'Stick to Sports' Demand Backfires: Deadspin Newsroom in Open Revolt Against Private Equity Owners and Management

Popular sports and culture site Deadspin is being roiled by a labor dispute. (Image: Deadspin)

'Stick to Sports' Demand Backfires: Deadspin Newsroom in Open Revolt Against Private Equity Owners and Management

The popular sports and culture site was instructed to stick to the former on Monday and did not. 

In the latest example of journalism's clash with profit-driven mandates, reporters and editors for the popular sports and culture website Deadspin were in open revolt against the site's private equity owners on Tuesday after being ordered to forego other topics and "stick to sports."

The rebellion has already cost one staffer, deputy editor Barry Petchesky, his job.

"Hi!" Petchesky tweeted. "I've just been fired from Deadspin for not sticking to sports."

For much of Tuesday, the front page of the site was filled with non-sports-related stories that Deadspin has written over the years, a clear refutation of a memo that was reportedly circulated to staff on Monday by G/O Media editorial director Paul Maidment.

Of the four new stories published on the homepage, only one, a David Roth piece on President Donald Trump being booed at a Washington Nationals game, was tangentially sports-related.

Tuesday's front-page protest was apparently undone by management Tuesday afternoon.

The so-called "stick to sports" memo was the second instance on Monday of management interfering in the site's editorial direction. A story called "A Note to Our Readers" addressing the site's new autoplay ads--which had spurred a flood of user complaints--was pulled from Deadspin and other G/O properties, a move that may violate the company's agreement with the union--particularly section VIII, which lays out the governance of editorial independence for the site's editors and writers.

In an email, G/O Media spokesperson Jeffrey Schneider told Common Dreams that the union was not consulted because management believes removal of the post was "not a violation of the contract."

"The post would not have been covered by the contract and the three editorial managers charged with making these decisions voted unanimously to remove it," said Schneider.

Schneider clarified in a second email that, "A vote was taken--as stipulated in the contract--by the editorial director, general counsel, and CEO, to remove the post."

An attempt to get Schneider on the record over the phone for further clarification failed when Common Dreams asked to record the discussion to ensure accuracy.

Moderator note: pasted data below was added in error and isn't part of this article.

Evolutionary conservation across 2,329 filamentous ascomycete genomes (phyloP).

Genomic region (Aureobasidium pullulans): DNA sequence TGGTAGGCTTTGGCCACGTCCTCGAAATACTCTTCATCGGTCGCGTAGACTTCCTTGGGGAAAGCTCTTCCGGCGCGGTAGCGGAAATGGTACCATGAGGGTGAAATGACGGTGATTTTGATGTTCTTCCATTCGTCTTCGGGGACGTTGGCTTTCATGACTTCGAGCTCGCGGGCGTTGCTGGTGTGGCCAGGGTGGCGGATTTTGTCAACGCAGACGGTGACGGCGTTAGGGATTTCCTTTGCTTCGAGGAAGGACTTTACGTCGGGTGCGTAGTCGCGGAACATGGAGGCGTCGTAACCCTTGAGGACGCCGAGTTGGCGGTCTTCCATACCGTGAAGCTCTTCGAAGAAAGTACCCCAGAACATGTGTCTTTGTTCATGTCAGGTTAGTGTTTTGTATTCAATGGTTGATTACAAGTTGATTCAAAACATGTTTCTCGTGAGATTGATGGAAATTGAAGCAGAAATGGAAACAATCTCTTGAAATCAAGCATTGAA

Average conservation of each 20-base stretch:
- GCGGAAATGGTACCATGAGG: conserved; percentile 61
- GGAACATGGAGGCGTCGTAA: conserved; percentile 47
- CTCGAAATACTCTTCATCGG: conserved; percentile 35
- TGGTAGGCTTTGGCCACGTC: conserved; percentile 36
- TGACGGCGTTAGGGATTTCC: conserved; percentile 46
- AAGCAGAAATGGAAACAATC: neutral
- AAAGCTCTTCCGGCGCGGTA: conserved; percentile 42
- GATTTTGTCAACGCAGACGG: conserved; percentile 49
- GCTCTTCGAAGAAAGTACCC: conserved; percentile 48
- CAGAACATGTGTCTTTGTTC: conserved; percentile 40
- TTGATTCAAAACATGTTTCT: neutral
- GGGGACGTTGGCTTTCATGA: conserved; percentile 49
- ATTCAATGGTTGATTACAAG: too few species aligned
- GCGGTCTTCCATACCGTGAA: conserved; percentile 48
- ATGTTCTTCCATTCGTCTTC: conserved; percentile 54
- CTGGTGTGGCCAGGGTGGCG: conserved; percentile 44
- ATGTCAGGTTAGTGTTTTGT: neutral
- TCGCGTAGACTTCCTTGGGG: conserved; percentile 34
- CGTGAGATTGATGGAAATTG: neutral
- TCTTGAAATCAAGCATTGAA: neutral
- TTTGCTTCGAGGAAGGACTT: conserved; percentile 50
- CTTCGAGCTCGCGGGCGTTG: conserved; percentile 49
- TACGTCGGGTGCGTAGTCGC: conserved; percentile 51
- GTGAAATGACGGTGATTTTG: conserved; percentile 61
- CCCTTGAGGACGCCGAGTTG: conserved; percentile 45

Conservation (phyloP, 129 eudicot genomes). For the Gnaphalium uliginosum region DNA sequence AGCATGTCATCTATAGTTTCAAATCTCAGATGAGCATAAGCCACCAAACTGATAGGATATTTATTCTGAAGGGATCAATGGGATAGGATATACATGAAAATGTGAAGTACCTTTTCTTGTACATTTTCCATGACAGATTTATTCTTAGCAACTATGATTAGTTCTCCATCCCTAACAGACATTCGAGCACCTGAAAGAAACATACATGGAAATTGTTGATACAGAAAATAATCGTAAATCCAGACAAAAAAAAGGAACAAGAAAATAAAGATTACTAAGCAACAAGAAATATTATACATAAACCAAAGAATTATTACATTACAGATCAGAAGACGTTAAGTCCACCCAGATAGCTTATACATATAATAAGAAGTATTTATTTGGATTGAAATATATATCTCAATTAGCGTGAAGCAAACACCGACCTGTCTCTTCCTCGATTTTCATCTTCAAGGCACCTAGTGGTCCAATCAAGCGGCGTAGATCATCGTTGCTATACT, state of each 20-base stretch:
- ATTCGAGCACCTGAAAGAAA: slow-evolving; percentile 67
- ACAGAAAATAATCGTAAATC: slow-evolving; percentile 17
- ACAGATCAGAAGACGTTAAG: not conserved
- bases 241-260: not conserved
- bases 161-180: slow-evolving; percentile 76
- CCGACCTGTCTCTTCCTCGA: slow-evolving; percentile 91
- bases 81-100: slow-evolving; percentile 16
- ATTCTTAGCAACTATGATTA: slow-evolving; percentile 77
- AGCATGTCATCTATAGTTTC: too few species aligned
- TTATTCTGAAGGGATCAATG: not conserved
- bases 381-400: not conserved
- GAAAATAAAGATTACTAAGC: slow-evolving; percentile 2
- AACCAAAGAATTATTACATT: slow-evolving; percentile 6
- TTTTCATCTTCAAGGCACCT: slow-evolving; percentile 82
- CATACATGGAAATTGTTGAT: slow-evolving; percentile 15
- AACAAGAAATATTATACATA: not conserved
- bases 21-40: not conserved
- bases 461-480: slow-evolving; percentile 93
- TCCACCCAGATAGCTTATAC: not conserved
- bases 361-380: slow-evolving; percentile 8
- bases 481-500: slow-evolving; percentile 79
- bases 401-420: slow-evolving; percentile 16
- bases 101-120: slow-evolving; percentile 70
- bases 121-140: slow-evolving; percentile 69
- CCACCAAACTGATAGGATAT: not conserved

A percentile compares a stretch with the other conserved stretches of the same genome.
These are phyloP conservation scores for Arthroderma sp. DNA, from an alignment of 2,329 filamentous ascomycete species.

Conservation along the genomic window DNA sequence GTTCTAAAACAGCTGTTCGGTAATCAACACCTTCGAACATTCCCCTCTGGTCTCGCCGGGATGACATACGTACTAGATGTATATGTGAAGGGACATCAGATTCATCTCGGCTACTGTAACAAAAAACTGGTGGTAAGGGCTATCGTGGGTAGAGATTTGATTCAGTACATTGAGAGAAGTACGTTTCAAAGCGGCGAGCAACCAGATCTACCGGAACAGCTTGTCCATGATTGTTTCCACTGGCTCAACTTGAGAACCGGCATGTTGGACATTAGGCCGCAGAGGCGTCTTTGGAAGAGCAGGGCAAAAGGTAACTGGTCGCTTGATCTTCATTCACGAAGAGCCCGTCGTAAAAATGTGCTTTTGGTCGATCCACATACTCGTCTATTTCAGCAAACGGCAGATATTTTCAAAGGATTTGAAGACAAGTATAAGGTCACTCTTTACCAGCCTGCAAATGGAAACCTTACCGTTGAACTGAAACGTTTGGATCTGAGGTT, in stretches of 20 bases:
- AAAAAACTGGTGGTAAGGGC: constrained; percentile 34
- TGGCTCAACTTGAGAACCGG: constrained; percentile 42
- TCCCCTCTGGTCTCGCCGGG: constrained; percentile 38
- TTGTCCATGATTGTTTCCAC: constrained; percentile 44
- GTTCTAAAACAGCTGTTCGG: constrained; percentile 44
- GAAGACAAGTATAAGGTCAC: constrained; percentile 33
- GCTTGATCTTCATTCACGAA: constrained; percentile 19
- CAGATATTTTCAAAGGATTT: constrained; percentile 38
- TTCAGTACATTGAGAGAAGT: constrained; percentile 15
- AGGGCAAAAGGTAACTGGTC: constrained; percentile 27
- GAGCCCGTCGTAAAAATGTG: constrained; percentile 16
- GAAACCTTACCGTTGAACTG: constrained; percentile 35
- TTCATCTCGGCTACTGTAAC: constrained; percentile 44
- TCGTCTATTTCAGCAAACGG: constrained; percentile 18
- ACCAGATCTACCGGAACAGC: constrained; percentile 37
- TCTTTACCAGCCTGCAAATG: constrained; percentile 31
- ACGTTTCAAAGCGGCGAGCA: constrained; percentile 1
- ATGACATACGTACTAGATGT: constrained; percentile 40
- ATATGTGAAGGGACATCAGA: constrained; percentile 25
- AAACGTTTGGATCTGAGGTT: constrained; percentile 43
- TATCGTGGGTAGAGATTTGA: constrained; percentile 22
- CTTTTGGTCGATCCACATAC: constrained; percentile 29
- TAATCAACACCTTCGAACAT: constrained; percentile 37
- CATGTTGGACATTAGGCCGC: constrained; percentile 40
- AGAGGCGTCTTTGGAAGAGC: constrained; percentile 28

The vote was taken by editorial director Maidment--whose position, Schneider claimed, is the same thing as executive editor--general counsel Kai Falkenberg, and CEO Jim Spanfeller.

Deadspin staffers Common Dreams spoke to said they doubted the vote took place.

GMG Union, which represents staff at G/O Media, said in a tweet that they were taking action over Petchesky's dismissal.

"This will not stand," said the union. "We will have updates soon."

"We believe that Deadspin reporters and editors should go after every conceivable story, as long as it has something to do with sports," Maidment said in a statement. "We are sorry that some on the Deadspin staff don't agree with that editorial direction and refuse to work within that incredibly broad mandate."

The company's decision to fire Petchesky was not the first instance of well-publicized friction between the company's writers and management. In August, Deadspin editor-in-chief Megan Greenwell left the site, penning on her way out a harsh overview of the new owners and the culture they created.

A metastasizing swath of media is controlled by private-equity vultures and capricious billionaires and other people who genuinely believe that they are rich because they are smart and that they are smart because they are rich, and that anyone less rich is by definition less smart. They know what they know, and they don't need to know anything else.

Greenwell left the company less than a month after Deadspin's Laura Wagner's reporting on management took aim at Spanfeller and called out the CEO's treatment of staff and G/O Media properties as having the effect of "a deflation of morale."

"Several high-ranking employees have left the company over the past three months, departments have been stretched thin, and those who remain say that Spanfeller's micromanaging and inappropriate interference has hamstrung their ability to effectively do their jobs," wrote Wagner.

On October 10, as Common Dreams reported, G/O Media killed politics site Splinter, leaving seven full-time staffers and a number of freelancers without jobs.

"It fucking sucks that it's getting shut down by vulture capitalist goons," former Splinter writer Emma Roller said of Splinter at the time.

Deadspin staffers past and present weighed in on Petchesky's firing Tuesday with anger and frustration.

"Fucking stupid and awful," tweeted Roth, a sportswriter for the site.

Slate reporter Ashley Feinberg, who got her start at Gizmodo, one of G/O Media's properties, summed up her feelings in a profane tweet.

"Fuck that absolutely godawful company, Barry is one of the single best writers and editors working today," said Feinberg.

G/O Media is making a mistake, said Vice's Anna Merlan, who recently left Jezebel.

"Editorial independence is something every media company should zealously safeguard," said Merlan, "and anyone lucky enough to own an immensely popular, well-trafficked, beloved website like Deadspin would probably do well not to make bizarre mandates trying to strip the site of its essence or stuff the page to bursting with ads that make the articles virtually impossible to read."

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